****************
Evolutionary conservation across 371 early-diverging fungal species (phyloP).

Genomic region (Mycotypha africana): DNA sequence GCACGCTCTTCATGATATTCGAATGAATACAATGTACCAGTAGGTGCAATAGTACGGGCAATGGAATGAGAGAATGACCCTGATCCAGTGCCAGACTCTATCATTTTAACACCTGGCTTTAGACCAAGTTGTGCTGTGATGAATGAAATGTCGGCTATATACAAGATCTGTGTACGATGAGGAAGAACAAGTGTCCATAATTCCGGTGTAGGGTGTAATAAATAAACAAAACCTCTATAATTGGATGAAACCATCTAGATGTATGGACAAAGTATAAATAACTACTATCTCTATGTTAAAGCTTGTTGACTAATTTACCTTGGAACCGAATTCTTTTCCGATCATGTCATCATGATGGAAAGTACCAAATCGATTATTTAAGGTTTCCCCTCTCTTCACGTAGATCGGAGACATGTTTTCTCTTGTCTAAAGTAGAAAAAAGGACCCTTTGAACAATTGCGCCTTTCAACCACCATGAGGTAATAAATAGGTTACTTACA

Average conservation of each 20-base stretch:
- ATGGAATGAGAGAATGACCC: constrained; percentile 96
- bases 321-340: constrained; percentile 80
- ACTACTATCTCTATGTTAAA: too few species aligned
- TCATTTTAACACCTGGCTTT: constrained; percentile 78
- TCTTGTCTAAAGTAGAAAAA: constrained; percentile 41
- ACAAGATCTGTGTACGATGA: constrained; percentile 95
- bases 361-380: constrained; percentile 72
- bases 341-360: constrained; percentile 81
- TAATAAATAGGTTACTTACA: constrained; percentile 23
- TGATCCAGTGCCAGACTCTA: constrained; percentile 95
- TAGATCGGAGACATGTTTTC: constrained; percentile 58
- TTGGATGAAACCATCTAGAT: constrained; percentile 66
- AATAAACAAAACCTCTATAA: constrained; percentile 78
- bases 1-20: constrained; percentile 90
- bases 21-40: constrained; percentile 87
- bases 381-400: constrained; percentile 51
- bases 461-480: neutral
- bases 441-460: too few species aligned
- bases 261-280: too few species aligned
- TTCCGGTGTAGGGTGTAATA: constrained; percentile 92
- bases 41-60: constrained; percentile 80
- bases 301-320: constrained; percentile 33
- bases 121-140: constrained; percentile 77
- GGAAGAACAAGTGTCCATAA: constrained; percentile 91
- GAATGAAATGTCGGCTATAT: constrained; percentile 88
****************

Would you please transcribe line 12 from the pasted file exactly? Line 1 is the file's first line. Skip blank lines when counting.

- TAATAAATAGGTTACTTACA: constrained; percentile 23